Obviously, H2H drills are for more advanced and coordinated clients but the exercises are a load of fun. The fun and the novelty of the kettlebell are similar to what Doug Kelsey, PhD; PT has called the 3rd Gravitating Body in rehabilitation. The 3rd Gravitating Body is anything introduced into a system to help overcome the predictable.
The kettlebell beats the drudgery of conventional low back rehabilitation, typically floor or mat exercises and machinery. Hence, H2H kettlebell training is a 3rd Gravitating Body of low back rehabilitation. For more on this concept read Doug Kelsey’s essay at http://sportscenteraustin.blogs.com/the_view/2002/12/witchy_woman.html
This article took a narrow look at a single application (H2H drills) of the kettlebell in low rehabilitation. There is further evidence of the efficacy of the kettlebell in treating low back pain. Specifically, this includes developing endurance of the lumbar extensors.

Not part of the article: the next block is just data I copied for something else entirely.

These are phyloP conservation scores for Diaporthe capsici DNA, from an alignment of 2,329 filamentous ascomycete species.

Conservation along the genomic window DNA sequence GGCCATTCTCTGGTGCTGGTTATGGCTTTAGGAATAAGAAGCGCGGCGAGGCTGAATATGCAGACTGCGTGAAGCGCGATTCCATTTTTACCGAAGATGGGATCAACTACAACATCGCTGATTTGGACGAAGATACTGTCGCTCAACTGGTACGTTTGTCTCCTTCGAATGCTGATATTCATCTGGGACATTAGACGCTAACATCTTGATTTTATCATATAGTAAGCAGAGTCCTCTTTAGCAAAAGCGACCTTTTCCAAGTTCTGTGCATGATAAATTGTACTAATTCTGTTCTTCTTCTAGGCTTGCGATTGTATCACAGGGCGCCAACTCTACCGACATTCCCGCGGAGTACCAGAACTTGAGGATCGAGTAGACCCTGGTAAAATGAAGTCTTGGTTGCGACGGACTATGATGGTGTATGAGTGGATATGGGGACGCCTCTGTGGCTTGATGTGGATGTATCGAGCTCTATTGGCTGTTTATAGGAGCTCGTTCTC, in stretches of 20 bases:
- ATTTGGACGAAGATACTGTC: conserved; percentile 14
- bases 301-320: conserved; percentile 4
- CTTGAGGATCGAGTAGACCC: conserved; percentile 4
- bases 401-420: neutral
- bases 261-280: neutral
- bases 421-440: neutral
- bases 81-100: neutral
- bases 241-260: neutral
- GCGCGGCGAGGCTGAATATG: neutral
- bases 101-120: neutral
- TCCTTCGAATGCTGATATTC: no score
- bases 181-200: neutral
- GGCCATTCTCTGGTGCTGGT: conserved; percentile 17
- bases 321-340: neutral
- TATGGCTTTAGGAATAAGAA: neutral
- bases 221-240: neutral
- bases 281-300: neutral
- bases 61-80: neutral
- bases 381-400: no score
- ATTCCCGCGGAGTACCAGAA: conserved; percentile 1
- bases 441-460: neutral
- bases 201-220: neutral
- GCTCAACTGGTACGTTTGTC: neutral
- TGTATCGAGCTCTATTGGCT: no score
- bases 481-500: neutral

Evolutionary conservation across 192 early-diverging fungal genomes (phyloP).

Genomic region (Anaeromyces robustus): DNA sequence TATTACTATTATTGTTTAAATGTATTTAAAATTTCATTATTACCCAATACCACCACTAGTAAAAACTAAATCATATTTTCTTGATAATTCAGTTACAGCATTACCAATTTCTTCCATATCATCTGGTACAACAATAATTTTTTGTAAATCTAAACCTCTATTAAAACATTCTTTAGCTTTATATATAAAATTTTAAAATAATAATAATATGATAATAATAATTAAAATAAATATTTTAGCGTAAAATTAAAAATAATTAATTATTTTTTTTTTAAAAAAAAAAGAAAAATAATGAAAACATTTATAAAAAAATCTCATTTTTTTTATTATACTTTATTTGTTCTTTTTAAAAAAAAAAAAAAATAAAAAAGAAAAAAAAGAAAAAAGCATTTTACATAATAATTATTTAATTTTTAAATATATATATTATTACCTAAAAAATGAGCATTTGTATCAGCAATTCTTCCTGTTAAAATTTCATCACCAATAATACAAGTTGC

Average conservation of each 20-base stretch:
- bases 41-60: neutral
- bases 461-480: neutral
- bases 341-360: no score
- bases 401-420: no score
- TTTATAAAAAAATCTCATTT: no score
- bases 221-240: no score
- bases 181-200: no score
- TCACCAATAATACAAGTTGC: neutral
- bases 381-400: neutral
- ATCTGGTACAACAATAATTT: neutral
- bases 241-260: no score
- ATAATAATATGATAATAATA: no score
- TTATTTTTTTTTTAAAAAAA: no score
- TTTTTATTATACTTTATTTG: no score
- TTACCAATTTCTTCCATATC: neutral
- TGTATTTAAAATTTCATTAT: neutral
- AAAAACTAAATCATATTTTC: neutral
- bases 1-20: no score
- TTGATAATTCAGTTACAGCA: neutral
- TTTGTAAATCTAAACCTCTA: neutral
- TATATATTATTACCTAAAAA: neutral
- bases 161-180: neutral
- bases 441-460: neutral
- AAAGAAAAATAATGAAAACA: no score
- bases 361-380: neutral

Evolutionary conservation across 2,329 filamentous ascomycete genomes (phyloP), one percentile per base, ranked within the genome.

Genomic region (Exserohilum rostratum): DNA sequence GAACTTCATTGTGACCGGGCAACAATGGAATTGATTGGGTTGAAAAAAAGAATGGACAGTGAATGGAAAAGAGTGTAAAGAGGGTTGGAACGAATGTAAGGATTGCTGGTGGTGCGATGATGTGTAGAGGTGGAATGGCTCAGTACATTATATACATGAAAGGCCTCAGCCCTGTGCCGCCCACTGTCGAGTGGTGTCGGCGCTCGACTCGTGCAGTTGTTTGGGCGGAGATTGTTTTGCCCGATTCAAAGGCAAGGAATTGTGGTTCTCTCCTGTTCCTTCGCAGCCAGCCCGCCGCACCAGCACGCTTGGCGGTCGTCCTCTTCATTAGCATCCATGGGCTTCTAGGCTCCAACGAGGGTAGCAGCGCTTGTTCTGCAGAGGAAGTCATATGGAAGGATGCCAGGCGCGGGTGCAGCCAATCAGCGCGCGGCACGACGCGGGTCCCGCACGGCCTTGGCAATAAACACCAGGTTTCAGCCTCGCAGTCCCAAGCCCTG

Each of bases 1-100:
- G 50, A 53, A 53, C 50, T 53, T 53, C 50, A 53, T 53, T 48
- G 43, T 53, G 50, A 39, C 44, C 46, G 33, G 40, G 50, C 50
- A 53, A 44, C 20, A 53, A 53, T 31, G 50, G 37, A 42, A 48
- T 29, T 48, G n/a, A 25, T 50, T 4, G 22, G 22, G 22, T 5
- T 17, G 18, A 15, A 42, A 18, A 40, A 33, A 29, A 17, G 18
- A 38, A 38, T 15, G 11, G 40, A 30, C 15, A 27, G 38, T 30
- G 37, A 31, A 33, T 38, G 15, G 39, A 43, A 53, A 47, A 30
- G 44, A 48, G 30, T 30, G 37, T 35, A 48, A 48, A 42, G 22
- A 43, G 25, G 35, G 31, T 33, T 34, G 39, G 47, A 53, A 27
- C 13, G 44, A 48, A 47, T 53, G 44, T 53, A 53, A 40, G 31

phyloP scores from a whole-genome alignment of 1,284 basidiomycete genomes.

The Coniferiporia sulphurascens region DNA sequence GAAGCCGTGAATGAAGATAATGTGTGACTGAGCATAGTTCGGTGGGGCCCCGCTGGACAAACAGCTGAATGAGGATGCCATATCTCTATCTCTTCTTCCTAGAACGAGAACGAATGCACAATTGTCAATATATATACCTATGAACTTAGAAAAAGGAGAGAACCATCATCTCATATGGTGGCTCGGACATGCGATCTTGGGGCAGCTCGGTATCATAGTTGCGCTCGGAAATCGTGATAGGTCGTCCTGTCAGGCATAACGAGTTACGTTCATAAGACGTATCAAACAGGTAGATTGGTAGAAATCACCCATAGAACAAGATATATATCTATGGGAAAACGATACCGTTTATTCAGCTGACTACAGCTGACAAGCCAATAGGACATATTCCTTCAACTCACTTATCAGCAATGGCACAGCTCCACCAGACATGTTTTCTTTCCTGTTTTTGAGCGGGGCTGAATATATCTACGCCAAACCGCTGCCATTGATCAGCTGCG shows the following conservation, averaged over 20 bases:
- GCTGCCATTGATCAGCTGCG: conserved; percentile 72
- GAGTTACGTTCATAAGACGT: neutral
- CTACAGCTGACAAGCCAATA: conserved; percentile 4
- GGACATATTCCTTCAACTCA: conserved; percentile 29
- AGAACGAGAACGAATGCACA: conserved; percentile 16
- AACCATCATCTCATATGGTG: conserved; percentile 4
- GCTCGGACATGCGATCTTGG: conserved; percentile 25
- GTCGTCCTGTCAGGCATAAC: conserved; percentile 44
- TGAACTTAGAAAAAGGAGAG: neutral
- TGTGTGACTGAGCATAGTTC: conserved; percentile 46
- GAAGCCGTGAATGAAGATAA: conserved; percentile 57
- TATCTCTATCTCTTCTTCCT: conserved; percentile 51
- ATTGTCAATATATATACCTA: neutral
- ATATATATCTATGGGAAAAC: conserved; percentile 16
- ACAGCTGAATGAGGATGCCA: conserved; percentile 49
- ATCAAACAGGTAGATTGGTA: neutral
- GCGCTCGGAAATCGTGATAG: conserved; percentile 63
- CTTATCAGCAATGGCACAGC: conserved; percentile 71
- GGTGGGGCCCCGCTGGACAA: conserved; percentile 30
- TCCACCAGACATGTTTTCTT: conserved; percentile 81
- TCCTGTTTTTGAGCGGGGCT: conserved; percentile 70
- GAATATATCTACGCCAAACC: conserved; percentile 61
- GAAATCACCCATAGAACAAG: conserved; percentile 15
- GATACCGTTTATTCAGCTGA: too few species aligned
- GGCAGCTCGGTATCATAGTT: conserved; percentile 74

McGill cites research that suggests a correlation between diminished back extensor endurance and low back troubles (8). He concludes that the lesson for exercise prescription is that programs that emphasize extensor endurance are better than outright extensor strengthening exercises (8). Pavel Tsatsouline has advocated this as a specific benefit of kettlebell swings and snatches.
Vladimir Janda, a renowned Czech MD, for decades expounded on the concept of gluteal inhibition as a common muscle pattern exhibited in people with low back dysfunction. He found that this was associated with shortened and hypertonic hip flexors. This phenomenon is observable in the veteran population that I work with as a physical therapist. The gluteal contours of these individuals are flat; they have no butts! Again, the kettlebell comes to the rescue. Swings with emphasis on rooting the feet and a “static stomp” powerfully recruit the gluteals and improve hip extension.
So, there you have it. Scientific proof that kettlebells fix bad backs.
Now, you must be aware that this type of training is not appropriate for clients or patients with acute, severe and irritable symptoms. This type of training comes in at the chronic or stable stage in a client’s recovery. A typical client ill require some sessions of kettlebell basics prior to commencing H2H.